Why Specialized will (probably) definitely go 650B

The big red ‘S’ is producing 650B rubber. Bikes to follow?
Aaron Gwin on Specialized's Enduro 29
Aaron Gwin on Specialized's Enduro 29 © Red Bull Content Pool
By Ric McLaughlin

Specialized have the internet alive with speculation that maybe, just maybe they'll start producing 650B wheeled bikes. It‘s a story which for many will draw wheel sized yawns, but dig a little deeper and there are a range of possible connotations.

For a start, if the new Fast Track S-Works, Ground Control, Purgatory Grid and Butcher Control rolling stock are indeed coming to market (as declared by Bicycle Retailer) Specialized will have their own rubber to OEM on their bikes.

Before we get into the quagmire of theories of if, when and how they could launch such bikes, it’s worth remembering that Specialized sell a LOT of tyres and might just want to cater for the new segment. Just a thought...

Their heavy investment in 29ers over the last few years very much played to the US market’s happy obsession with them. Other ‘big’ brands such as Giant and Scott pushing their chips so heavily into 650B won't have gone unnoticed at Morgan Hill however.

Will Aaron be on 650B wheels soon?
Will Aaron be on 650B wheels soon? © Red Bull Content Pool

Specialized have pushed their Enduro 29 out there as a watershed bike – long travel married to light weight and big wheels. It’s been extremely well received too, but availability outside of the US has been limited.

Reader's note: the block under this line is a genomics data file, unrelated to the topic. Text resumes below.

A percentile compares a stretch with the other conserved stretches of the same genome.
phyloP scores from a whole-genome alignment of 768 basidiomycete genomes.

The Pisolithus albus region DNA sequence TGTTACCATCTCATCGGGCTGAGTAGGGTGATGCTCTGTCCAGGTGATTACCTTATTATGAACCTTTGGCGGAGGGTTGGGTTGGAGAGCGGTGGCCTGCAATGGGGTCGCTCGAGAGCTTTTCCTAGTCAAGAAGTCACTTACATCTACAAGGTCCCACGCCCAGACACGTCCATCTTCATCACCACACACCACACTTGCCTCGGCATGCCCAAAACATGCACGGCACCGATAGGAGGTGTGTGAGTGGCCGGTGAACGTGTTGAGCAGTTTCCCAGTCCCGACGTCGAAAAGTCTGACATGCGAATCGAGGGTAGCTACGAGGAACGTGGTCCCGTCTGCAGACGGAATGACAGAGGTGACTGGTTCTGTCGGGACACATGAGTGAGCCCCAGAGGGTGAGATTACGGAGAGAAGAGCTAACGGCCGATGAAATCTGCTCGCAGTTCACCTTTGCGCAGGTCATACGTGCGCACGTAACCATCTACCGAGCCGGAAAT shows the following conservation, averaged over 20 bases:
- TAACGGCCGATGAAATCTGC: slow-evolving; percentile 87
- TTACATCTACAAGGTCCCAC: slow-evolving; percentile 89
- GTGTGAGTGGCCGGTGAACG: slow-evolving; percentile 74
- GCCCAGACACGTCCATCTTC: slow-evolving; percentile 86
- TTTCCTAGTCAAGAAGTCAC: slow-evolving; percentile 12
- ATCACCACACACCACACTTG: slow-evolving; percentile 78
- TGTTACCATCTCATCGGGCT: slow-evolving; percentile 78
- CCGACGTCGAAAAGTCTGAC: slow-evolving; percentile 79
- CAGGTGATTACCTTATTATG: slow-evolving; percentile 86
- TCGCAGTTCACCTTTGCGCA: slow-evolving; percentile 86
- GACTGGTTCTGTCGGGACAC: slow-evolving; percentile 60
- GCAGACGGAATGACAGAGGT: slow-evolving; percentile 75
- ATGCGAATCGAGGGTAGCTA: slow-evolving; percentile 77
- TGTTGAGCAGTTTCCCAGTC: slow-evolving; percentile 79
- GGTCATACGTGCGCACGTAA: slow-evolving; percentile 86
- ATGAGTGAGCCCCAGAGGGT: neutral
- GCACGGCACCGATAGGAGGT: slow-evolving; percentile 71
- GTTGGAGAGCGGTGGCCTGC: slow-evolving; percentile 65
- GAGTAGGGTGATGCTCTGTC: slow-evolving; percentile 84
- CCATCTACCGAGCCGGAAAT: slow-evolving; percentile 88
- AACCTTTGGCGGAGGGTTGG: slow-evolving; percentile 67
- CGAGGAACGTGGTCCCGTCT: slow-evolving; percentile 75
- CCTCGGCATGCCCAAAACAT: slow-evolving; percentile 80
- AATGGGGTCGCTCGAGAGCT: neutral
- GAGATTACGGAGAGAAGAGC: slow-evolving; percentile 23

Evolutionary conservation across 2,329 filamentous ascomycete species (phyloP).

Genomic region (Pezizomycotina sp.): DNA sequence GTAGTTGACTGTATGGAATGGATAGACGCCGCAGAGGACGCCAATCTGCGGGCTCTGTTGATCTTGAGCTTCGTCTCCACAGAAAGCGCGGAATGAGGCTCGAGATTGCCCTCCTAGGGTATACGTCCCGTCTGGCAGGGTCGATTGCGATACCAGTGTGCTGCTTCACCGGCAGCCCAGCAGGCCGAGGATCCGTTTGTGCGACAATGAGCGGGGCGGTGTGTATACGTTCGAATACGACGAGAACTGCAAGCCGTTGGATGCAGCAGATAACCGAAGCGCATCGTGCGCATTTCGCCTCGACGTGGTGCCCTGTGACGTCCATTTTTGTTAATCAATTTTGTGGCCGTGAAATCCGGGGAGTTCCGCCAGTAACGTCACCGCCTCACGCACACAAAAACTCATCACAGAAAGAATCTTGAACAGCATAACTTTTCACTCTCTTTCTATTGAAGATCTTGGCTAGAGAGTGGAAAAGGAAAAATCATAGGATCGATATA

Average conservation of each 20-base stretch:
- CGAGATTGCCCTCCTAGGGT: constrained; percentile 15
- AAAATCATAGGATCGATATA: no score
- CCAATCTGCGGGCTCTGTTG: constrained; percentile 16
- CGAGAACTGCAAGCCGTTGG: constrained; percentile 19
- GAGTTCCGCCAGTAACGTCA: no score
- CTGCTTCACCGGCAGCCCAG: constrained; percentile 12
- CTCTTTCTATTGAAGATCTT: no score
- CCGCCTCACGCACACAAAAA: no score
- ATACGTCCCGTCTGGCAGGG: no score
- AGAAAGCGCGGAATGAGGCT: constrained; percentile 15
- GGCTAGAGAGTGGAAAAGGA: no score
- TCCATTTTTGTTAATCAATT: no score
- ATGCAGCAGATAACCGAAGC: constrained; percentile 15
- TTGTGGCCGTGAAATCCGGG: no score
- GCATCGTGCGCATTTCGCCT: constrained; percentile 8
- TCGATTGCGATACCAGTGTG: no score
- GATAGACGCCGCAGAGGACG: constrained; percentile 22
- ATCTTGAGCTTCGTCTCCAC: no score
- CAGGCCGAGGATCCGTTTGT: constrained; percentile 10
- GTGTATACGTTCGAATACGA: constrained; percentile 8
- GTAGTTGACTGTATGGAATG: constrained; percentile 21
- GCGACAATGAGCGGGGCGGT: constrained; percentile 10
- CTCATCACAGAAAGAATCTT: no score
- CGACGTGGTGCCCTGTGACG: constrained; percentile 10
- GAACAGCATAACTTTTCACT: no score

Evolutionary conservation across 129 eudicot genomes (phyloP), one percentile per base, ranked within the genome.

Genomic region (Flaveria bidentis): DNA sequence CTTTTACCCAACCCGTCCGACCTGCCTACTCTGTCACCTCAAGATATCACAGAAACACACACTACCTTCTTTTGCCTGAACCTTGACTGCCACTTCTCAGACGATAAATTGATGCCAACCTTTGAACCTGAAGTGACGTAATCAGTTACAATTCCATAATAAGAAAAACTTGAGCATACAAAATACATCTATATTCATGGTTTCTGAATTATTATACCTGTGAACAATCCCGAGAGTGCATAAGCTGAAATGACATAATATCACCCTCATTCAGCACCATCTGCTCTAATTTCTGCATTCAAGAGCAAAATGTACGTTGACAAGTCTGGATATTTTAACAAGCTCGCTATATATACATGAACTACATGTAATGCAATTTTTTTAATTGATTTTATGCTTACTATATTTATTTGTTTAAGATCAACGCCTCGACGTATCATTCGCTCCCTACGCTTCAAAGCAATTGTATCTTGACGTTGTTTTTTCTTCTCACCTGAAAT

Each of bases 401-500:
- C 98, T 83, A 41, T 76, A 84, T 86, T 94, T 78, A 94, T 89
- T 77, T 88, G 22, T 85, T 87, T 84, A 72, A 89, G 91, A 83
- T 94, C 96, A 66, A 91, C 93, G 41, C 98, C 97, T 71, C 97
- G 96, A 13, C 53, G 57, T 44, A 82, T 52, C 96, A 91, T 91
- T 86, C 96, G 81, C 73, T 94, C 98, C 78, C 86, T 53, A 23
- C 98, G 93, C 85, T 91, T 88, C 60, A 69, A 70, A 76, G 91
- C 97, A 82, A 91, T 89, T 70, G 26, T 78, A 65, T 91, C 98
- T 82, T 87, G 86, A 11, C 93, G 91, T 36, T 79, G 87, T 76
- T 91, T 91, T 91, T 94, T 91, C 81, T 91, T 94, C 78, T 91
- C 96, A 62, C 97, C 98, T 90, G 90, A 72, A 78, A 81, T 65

Coloradan brand, Yeti, announced the effective death of their 26in wheeled bikes earlier in the year citing virtually non-existent pre-orders compared to the medium wheel format. Is the smaller difference in feel compared to shifting from 26in to 29in swaying the bike buying public? And if it is, can Specialized afford to miss the boat?

Can Specialized afford to miss the boat?

Of course, look passed the, ‘Specialized are climbing down off their (29in wheeled) horse!’, hysteria and there’s a more cynical, slightly more likely explanation for all this – marketing (cue dramatic thunder clap and lightning bolt).

The big red may have played a master stroke in letting everyone else do the leg work in frantically promoting the new wheel size, getting it out there, widely accepted and atop the communal ‘my next bike’ wishlists.

As previously mentioned, they invested heavily in wagon-wheelers so why not let the enviable sales figures tick over and save the marketing budget?!

Everyone seems to be naively mistaking Specialized for four or five ernest, slightly crusty, mountain bikers attempting to dictate what the rest of us will want to ride rather than the huge $500 million multi-national they actually are.

650B is too big a trend to miss and companies as large and as influencial as Specialized don't tend to miss many trends.

Aaron Gwin
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